The Court Is Now Being Sessioned by Billy Miller 7/30/99

It had to come to this: The no-nothing freestyle judges faulty scoring, recruited for being somebodys sisters brothers somebody and the only warm body nearby, has at long last been replaced in contest courts &#133

Seriously. At any pro or amateur event in North America (cant speak for Europe, Japan or Oz and this isnt the case in Canada, those dudes know everything) you’d find the scorers table occupied by snowboarders, thankfully, of varying abilities and accomplishments. During the contest, the rider in question would complete a run and if anything wasnt readily apparent, the judges would all be cheating off the one Dudes curve-setting scores like they were in an SAT.

The reason why, duly noted by one whiz kid juror at a Mt. Hood Meadows big air: I know what those tricks are because I can do them.

This is the conflict keeping down snowboard contest judging¿if you can do a math book full of inverted spins and flips, the variations complicating by the hour and the individual, then youd be out there instead of watching and grading. That makes the International Judges Commissions non-profit mission all the more admirable: Finding and educating judges in a standard for freestyle snowboard contests¿constantly progressing events that by nature resist being defined.

Youd have better luck waxing a board mid-Haakonflip.

But that hasnt stopped the IJC. Talked about by all the top pro tour judges, the group was formed last year by Olympic halfpipe Head Judge Greg Johnson and Tom Wagener, the German ISF judge Johnson brought to Nagano as score verifier. After breaking with FIS, he and Wagener held an on-snow pro judge training on Mt. Hood and conference in Hood River. Twenty-seven people were certified at various levels, with funding provided by USASA and ISF. Some judges even paid to attend since they knew it would mean jobs waiting for them on the pro circuit.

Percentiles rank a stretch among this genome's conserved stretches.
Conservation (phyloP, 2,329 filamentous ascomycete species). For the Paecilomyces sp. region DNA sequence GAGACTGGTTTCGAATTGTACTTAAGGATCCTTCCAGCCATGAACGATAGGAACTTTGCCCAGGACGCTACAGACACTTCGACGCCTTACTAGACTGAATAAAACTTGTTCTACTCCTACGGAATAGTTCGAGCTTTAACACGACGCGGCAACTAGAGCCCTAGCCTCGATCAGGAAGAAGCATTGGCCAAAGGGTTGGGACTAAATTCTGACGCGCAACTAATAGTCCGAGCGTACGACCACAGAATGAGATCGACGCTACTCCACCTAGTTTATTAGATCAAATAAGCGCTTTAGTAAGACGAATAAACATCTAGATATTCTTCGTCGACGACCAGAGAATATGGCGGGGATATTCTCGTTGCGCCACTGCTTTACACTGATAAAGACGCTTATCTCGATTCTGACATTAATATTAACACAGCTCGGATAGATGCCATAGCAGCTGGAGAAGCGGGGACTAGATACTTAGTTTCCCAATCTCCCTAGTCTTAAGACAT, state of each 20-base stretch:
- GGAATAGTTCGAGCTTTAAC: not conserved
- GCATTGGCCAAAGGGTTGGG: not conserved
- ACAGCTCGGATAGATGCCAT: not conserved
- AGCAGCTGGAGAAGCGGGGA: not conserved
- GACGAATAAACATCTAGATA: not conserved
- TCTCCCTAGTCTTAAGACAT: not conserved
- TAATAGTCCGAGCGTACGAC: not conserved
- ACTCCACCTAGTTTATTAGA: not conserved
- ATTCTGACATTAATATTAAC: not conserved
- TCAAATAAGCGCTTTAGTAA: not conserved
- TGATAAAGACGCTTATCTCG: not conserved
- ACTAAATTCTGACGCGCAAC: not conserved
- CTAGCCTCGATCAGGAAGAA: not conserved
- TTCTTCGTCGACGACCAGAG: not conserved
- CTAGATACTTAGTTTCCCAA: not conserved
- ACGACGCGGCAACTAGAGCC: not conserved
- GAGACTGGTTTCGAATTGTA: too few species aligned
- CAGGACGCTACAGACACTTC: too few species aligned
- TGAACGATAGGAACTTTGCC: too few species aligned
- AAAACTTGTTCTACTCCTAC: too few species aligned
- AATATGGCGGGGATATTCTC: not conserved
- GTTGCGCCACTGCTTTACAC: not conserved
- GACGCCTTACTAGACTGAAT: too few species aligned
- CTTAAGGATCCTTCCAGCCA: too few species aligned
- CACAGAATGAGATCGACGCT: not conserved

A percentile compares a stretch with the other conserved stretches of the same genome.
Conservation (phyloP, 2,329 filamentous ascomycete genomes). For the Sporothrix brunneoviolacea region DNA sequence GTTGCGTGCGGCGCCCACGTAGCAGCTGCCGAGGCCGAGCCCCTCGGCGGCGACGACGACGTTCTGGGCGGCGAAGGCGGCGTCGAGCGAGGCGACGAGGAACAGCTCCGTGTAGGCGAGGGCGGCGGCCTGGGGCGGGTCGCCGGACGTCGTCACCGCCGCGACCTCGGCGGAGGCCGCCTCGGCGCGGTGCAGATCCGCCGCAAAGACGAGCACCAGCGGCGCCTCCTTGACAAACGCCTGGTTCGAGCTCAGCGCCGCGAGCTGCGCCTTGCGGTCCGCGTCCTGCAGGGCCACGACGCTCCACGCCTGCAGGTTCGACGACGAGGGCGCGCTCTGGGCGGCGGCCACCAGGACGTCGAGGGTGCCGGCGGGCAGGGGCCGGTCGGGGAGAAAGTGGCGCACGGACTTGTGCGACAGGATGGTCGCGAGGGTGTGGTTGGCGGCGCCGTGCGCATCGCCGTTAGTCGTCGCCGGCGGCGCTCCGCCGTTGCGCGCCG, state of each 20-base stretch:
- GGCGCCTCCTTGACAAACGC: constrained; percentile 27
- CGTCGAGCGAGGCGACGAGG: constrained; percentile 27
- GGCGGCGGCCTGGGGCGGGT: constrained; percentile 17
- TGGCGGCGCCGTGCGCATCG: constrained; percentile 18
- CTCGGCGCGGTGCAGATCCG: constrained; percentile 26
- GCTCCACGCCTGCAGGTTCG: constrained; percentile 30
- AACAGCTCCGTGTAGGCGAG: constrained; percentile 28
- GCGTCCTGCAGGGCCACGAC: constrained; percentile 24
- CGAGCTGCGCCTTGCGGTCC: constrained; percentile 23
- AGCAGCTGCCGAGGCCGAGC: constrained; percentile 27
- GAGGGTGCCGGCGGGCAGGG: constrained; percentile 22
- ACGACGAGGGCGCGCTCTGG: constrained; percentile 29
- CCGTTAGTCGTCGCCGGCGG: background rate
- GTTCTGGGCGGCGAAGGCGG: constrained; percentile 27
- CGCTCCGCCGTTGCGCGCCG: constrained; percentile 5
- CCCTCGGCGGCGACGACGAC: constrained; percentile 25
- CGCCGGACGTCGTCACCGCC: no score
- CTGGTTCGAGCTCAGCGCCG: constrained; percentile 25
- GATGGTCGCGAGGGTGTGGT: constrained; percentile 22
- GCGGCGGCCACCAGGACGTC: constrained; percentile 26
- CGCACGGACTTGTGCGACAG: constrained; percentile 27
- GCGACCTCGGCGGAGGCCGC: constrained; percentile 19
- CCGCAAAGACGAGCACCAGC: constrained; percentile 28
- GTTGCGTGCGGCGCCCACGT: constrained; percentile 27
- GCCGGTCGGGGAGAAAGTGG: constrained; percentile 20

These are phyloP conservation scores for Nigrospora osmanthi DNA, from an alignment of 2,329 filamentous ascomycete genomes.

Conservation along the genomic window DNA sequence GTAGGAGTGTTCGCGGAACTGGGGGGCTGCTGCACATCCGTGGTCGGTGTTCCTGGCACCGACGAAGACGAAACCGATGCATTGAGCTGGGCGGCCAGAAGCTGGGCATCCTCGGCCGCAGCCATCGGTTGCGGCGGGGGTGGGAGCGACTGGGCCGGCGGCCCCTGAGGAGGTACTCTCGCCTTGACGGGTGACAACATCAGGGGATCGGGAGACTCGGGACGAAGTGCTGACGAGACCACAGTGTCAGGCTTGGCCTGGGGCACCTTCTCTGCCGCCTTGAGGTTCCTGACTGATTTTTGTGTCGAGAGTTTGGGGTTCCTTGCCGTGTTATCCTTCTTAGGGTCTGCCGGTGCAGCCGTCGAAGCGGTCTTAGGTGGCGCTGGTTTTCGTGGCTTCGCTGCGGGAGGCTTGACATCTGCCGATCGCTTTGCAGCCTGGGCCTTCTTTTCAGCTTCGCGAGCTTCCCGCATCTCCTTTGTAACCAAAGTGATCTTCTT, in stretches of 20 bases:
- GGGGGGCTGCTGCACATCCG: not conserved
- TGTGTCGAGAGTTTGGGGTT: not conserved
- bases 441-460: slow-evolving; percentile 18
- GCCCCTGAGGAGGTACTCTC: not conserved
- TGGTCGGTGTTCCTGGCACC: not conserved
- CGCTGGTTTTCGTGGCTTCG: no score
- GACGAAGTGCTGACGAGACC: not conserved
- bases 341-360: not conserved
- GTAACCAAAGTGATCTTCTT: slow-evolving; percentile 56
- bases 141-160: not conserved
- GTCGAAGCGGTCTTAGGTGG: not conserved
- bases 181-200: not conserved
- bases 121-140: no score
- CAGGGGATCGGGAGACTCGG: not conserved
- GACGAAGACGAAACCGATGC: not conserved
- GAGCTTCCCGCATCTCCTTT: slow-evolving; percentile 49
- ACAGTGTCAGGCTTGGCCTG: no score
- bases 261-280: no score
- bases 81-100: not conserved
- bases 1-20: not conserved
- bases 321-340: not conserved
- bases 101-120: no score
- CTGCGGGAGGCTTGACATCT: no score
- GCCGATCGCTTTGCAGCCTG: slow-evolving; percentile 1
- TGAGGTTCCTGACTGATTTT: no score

It just went from there, Johnson says. Around the globe¿the IJC scrambled up on-snow judges trainings for Scandinavia (Oslo, Norway), Europe (twice in Davos, Switzerland) and a video session in Tokyo, Japan.

This summer there are 107 IJC-certified Pro Judges, levels I-III, from 35 countries and the conference, back at Mt. Hood where they were just hosted by Windell&s Snowboard Camp. For the first time, would-bes were even certified to be Technical Supervisors, coordinating details on whole snowboarding events. Only five were eligible&#150a TS must be a prerequisite Level III pro judge.

All this comes as a major sidestep of the FIS-ISF bi-polar disorder continuing to block up freestyle events. For practically the first time, a contest group is focused on education and not control. The IJCs interest is in solid judging and an authentic portrayal of the sport, not milking a promising cash cow.

Instead of one or two making decisions the IJC has Johnson deflecting praise to new N.A. Coordinator Jason Grossi, Maria McNulty who looks over contracts and sits on the board Vicki Spencer, the Treasurer looking over limited funds Jay Moore, Head of Training in the U.S. David Desa. the Canadian Snowboard Federation coordinator, Mike Chantry, Johnsons peer and judging coordinator for the USASA, and to the young Wagener who as IJC Chairman, did the hands-on work of their signature accomplishment¿a full freestyle manual.